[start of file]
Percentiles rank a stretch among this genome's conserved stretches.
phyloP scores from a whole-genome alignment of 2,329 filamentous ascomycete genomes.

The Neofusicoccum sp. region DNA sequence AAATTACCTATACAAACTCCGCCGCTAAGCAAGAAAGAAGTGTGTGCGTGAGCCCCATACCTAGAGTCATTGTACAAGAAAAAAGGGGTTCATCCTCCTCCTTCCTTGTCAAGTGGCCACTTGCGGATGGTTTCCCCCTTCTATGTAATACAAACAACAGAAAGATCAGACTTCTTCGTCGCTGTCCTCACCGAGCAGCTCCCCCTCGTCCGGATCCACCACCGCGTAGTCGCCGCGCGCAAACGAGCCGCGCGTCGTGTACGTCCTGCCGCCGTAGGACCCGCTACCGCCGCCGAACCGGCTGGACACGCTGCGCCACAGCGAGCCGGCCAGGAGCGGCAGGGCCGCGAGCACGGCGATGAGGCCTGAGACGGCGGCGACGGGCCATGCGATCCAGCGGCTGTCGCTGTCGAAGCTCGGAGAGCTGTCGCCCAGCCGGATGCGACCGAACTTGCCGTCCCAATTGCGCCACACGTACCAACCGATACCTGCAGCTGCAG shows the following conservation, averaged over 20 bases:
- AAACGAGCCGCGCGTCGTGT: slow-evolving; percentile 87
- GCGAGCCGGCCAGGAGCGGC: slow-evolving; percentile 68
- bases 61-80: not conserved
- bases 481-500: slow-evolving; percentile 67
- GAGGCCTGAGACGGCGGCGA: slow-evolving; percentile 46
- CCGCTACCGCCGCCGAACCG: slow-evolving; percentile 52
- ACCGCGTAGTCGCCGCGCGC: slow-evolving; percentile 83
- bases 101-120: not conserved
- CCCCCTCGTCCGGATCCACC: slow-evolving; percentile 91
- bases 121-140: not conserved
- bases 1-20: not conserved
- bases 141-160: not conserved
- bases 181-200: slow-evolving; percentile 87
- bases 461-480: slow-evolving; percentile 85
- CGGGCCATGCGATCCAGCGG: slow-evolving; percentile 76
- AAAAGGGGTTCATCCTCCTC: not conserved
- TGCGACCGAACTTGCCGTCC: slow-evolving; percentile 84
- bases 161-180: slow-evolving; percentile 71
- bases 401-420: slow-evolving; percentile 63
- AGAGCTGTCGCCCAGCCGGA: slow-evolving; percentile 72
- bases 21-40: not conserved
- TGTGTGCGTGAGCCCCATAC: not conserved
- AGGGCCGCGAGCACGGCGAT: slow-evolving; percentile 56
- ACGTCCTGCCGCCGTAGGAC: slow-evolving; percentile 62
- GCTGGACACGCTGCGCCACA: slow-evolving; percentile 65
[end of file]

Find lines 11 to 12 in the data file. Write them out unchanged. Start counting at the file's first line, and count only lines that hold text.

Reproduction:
- bases 101-120: not conserved
- CCCCCTCGTCCGGATCCACC: slow-evolving; percentile 91